• I got another Rhodia Rhodiarama pocket notebook to serve as my travel journal and impromptu sketchbook. This little notebook was a surprise win last year. The paper is a delight to use with a fountain pen and even takes a light wash. It’s small enough to fit in the passport case that stays on my person at all times while flying, so it’s easily accessible when my Stefano might not be.

Sitting on these stone steps in a Paraty cemetery was
more comfortable with a self-inflating cushion.
Optional but nice to have:
  • Whether my self-inflating cushion comes with me to France will depend on whether it fits in my carry-on rollerbag after everything else is in. It’s not essential, but last year it sure was nice to have that bit of padding between me and the hard, grimy pavement.
  • Another last-minute throw-in, depending on whether I have space, is a landscape-format watercolor sketchbook (probably a half-used Pentalic I still have lying around). I don’t have need for this format very often, but if there’s any place it might come in handy, it’s the scenic Dordogne Valley.

Saturday, May 9, 2015

Laziness at the Locks

5/9/15 Diamine Eclipse ink, Canson XL 140 lb. paper
We’re busy getting ready to travel, but the day promised to be so warm (77 right now at 4:30 p.m.!) that we couldn’t resist sneaking out to the Ballard Locks for an hour or two for some sunshine. (The last time we were at the locks, we shivered as the Christmas ships passed through.) 

5/9/15 Sailor Doyou ink
On our way there, I was thinking I could be ambitious and try tackling the always-challenging wide view of the locks, the ships, the water and all manner of other difficult subjects that can be found there. But once I arrived, I felt as lazy as the day and brushed aside all ambition. I spotted two couples picnicking and reading in the grass. But more fun to sketch were the gulls below us as we crossed the locks. I don’t get many opportunities to sketch a gull from above! I wanted to sketch a few more, but just after I made these sketches, water came rushing through the locks, which sent the whole flock flying and squawking in a whirl of madness. 

5/9/15 Diamine Chocolate Brown ink, Canson mixed-media paper

Friday, May 8, 2015

A Horse, Some Cranes, Firemen and a Waterfall in Pioneer Square

5/8/15 Sailor Doyou and mixed gray inks, Caran d'Ache
Museum water-soluble colored pencils, Canson XL 140 lb. paper
Although the Klondike Gold Rush National Historical Park (actually a small museum) was the main destination for the Friday sketchers, the “good weather contingency plan” was anywhere in Pioneer Square. I decided the day was too sunny to sketch indoors!

While waiting for others to arrive just outside the Klondike museum, I sketched the three-dimensional horse sculpture that used to be the sign for a saddlery back when there were as many horses as vehicles going through Pioneer Square. The building owner had the good sense to save the horse, which now stands over the 88 Keys Dueling Piano Sports Bar.

With my warm-up done, I moved on to my objective for the day: The construction site for 200 Occidental, destined to be “155,000 square feet of office space, underground parking for 68 cars and 15,000 square feet of retail” next to Occidental Square. OK, OK, I know progress marches on, but I’m saddened that this view of the Smith Tower, one of my favorite Seattle buildings, will soon be blocked. Someday I’ll come back and sketch the “after” view.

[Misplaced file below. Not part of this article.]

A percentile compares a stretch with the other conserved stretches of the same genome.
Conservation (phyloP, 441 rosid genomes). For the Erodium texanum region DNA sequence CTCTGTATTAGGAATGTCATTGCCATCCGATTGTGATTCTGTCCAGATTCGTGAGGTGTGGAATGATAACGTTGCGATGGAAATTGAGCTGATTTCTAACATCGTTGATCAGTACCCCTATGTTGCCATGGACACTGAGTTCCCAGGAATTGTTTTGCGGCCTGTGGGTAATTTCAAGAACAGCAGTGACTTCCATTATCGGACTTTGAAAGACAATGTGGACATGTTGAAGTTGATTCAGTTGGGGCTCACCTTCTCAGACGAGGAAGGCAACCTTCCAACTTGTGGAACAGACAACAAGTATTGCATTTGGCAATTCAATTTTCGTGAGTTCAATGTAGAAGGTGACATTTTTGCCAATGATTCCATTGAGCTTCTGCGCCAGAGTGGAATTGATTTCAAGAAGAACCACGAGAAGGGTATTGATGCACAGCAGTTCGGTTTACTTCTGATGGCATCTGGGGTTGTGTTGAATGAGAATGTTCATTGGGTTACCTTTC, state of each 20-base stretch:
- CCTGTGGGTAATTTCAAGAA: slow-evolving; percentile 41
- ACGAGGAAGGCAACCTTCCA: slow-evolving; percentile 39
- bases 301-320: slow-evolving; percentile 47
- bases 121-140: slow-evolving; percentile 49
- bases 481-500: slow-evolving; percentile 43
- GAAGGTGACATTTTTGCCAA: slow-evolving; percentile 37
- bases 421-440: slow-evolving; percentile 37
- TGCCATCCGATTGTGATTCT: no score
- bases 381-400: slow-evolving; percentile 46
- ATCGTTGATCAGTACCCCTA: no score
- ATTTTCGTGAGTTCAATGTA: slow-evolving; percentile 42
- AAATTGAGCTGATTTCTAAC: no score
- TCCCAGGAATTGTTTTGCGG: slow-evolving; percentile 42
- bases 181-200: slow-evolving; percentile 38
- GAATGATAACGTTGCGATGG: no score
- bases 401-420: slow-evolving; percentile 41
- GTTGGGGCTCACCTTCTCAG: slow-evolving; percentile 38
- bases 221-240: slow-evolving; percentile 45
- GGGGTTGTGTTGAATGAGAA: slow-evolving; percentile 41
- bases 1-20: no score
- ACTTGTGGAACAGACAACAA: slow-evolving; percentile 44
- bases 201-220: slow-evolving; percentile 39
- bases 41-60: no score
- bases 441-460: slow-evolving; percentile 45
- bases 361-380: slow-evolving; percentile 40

5/8/15 various inks, Museum pencils
A short distance away is Waterfall Garden Park, a little gem of an urban park that you could easily miss walking by if it weren’t for the sound of rushing water from the 22-foot waterfall. I used to eat my brown bag lunches there during the summer when I worked downtown a long time ago, but I hadn’t been there in years. Wouldn’t you know it – the same construction cranes from 200 Occidental were visible behind the waterfall.

After the meetup to share sketches and after lunch with Kate, I still hadn’t gotten enough sketching on this gorgeous day (70 degrees by then!). I went back to Occidental Park to sketch the Fallen Firefighters Memorial made up of four life-size bronze figures (the dude at left is not made of bronze). Erected in 1998 for the four firefighters who died in an International District warehouse in 1995, the memorial honors all Seattle firefighters who have died in the line of duty. And ha! – there are those same cranes again! (Even when I’m not sketching them, I’m sketching them.)

5/8/15 Platinum Carbon and mixed gray inks, watercolor, Museum pencils
5/8/15 various inks, Museum pencils

Thursday, May 7, 2015

A Sunny Afternoon at the Zoo

5/7/15 Diamine Chocolate Brown ink, Caran d'Ache
Museum colored pencil, Canson XL 140 lb. paper
The afternoon turned out so warm and beautiful that Greg and I took a spontaneous trip to Woodland Park Zoo. Me with my sketchbook and him with his long zoom lens, we were delighted to catch quite a few animals enjoying the sunshine, too. Otters, a hippo, two giraffes, two warthogs and especially a young (but now full grown) tiger were all rare sightings and a treat to see.

I had the most fun watching the Humboldt penguins feed. Calling each by name, the keeper dropped small fish into the penguins’ mouths. (I sketched only a few, but there were dozens of them.) Native to South America, they all seemed to have Spanish names. Meanwhile, several opportunistic gulls, crows and even a heron grabbed fish that the penguins missed! We also enjoyed a fascinating presentation outside the raptor house, where a keeper told us all about the Aplomado falcon on her arm.

My favorite sketch of the day was of the hippo. Despite her ample girth, she has a certain grace and dignity to her movements.

5/7/15 Diamine Chocolate Brown ink, Caran d'Ache
Museum colored pencil
5/7/15 Sailor Doyou ink
5/7/15 Diamine Chocolate Brown ink
5/7/15 Diamine Chocolate Brown and Sailor Doyou inks